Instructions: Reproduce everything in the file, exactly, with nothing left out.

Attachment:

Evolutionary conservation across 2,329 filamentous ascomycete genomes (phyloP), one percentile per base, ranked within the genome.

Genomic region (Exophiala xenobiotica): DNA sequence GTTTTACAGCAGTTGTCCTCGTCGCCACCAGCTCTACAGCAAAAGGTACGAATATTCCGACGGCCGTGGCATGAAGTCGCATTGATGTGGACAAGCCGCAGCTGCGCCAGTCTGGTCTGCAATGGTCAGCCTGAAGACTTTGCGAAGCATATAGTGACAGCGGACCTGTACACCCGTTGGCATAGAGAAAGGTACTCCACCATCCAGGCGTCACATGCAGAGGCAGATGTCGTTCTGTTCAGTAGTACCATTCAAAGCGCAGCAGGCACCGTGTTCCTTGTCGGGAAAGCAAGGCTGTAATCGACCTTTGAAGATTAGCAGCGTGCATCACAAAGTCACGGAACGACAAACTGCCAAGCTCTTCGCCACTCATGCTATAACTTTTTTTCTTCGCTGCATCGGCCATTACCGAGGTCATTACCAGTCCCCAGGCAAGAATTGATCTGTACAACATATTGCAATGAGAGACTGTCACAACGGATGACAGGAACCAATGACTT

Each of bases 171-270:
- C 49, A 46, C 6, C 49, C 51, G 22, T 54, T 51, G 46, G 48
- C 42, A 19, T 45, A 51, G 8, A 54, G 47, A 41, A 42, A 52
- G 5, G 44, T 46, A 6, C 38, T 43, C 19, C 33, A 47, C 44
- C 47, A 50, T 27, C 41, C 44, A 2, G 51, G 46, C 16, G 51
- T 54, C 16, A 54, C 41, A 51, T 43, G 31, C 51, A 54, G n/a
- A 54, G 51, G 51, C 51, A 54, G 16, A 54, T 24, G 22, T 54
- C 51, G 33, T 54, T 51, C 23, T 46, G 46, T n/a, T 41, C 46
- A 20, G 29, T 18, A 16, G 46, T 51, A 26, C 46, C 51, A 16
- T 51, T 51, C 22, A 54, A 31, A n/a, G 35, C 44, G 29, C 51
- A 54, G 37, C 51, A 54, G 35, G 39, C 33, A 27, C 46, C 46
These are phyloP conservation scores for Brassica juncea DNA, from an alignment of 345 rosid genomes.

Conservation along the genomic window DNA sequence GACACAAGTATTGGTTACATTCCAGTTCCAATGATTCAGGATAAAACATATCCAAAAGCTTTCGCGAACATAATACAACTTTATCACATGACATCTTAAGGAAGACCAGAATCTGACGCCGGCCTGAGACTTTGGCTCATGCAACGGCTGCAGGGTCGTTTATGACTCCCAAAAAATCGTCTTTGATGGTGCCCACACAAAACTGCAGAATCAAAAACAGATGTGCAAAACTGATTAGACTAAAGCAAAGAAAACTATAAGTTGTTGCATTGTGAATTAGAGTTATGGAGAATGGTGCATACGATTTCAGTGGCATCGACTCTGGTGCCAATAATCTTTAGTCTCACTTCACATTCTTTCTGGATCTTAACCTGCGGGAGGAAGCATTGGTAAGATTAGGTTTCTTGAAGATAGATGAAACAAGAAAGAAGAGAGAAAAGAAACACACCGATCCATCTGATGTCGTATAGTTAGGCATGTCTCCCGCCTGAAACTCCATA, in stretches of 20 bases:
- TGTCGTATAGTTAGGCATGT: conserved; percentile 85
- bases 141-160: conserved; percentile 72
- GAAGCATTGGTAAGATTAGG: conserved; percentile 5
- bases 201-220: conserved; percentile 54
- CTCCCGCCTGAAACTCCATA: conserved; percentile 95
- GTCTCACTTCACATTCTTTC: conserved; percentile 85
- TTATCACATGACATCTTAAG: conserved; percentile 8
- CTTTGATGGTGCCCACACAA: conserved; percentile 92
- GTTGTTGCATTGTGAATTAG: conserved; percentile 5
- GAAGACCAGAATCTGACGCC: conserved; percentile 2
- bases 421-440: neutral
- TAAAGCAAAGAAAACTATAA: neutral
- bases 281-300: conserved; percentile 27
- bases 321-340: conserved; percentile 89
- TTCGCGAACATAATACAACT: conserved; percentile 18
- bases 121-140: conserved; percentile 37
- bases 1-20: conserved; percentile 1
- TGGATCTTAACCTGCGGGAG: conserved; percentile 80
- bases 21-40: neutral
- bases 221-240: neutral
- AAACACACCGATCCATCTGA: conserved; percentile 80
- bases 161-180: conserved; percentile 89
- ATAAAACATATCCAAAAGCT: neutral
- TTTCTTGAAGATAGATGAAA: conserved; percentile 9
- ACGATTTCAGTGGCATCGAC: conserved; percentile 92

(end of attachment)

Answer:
Evolutionary conservation across 2,329 filamentous ascomycete genomes (phyloP), one percentile per base, ranked within the genome.

Genomic region (Exophiala xenobiotica): DNA sequence GTTTTACAGCAGTTGTCCTCGTCGCCACCAGCTCTACAGCAAAAGGTACGAATATTCCGACGGCCGTGGCATGAAGTCGCATTGATGTGGACAAGCCGCAGCTGCGCCAGTCTGGTCTGCAATGGTCAGCCTGAAGACTTTGCGAAGCATATAGTGACAGCGGACCTGTACACCCGTTGGCATAGAGAAAGGTACTCCACCATCCAGGCGTCACATGCAGAGGCAGATGTCGTTCTGTTCAGTAGTACCATTCAAAGCGCAGCAGGCACCGTGTTCCTTGTCGGGAAAGCAAGGCTGTAATCGACCTTTGAAGATTAGCAGCGTGCATCACAAAGTCACGGAACGACAAACTGCCAAGCTCTTCGCCACTCATGCTATAACTTTTTTTCTTCGCTGCATCGGCCATTACCGAGGTCATTACCAGTCCCCAGGCAAGAATTGATCTGTACAACATATTGCAATGAGAGACTGTCACAACGGATGACAGGAACCAATGACTT

Each of bases 171-270:
- C 49, A 46, C 6, C 49, C 51, G 22, T 54, T 51, G 46, G 48
- C 42, A 19, T 45, A 51, G 8, A 54, G 47, A 41, A 42, A 52
- G 5, G 44, T 46, A 6, C 38, T 43, C 19, C 33, A 47, C 44
- C 47, A 50, T 27, C 41, C 44, A 2, G 51, G 46, C 16, G 51
- T 54, C 16, A 54, C 41, A 51, T 43, G 31, C 51, A 54, G n/a
- A 54, G 51, G 51, C 51, A 54, G 16, A 54, T 24, G 22, T 54
- C 51, G 33, T 54, T 51, C 23, T 46, G 46, T n/a, T 41, C 46
- A 20, G 29, T 18, A 16, G 46, T 51, A 26, C 46, C 51, A 16
- T 51, T 51, C 22, A 54, A 31, A n/a, G 35, C 44, G 29, C 51
- A 54, G 37, C 51, A 54, G 35, G 39, C 33, A 27, C 46, C 46
These are phyloP conservation scores for Brassica juncea DNA, from an alignment of 345 rosid genomes.

Conservation along the genomic window DNA sequence GACACAAGTATTGGTTACATTCCAGTTCCAATGATTCAGGATAAAACATATCCAAAAGCTTTCGCGAACATAATACAACTTTATCACATGACATCTTAAGGAAGACCAGAATCTGACGCCGGCCTGAGACTTTGGCTCATGCAACGGCTGCAGGGTCGTTTATGACTCCCAAAAAATCGTCTTTGATGGTGCCCACACAAAACTGCAGAATCAAAAACAGATGTGCAAAACTGATTAGACTAAAGCAAAGAAAACTATAAGTTGTTGCATTGTGAATTAGAGTTATGGAGAATGGTGCATACGATTTCAGTGGCATCGACTCTGGTGCCAATAATCTTTAGTCTCACTTCACATTCTTTCTGGATCTTAACCTGCGGGAGGAAGCATTGGTAAGATTAGGTTTCTTGAAGATAGATGAAACAAGAAAGAAGAGAGAAAAGAAACACACCGATCCATCTGATGTCGTATAGTTAGGCATGTCTCCCGCCTGAAACTCCATA, in stretches of 20 bases:
- TGTCGTATAGTTAGGCATGT: conserved; percentile 85
- bases 141-160: conserved; percentile 72
- GAAGCATTGGTAAGATTAGG: conserved; percentile 5
- bases 201-220: conserved; percentile 54
- CTCCCGCCTGAAACTCCATA: conserved; percentile 95
- GTCTCACTTCACATTCTTTC: conserved; percentile 85
- TTATCACATGACATCTTAAG: conserved; percentile 8
- CTTTGATGGTGCCCACACAA: conserved; percentile 92
- GTTGTTGCATTGTGAATTAG: conserved; percentile 5
- GAAGACCAGAATCTGACGCC: conserved; percentile 2
- bases 421-440: neutral
- TAAAGCAAAGAAAACTATAA: neutral
- bases 281-300: conserved; percentile 27
- bases 321-340: conserved; percentile 89
- TTCGCGAACATAATACAACT: conserved; percentile 18
- bases 121-140: conserved; percentile 37
- bases 1-20: conserved; percentile 1
- TGGATCTTAACCTGCGGGAG: conserved; percentile 80
- bases 21-40: neutral
- bases 221-240: neutral
- AAACACACCGATCCATCTGA: conserved; percentile 80
- bases 161-180: conserved; percentile 89
- ATAAAACATATCCAAAAGCT: neutral
- TTTCTTGAAGATAGATGAAA: conserved; percentile 9
- ACGATTTCAGTGGCATCGAC: conserved; percentile 92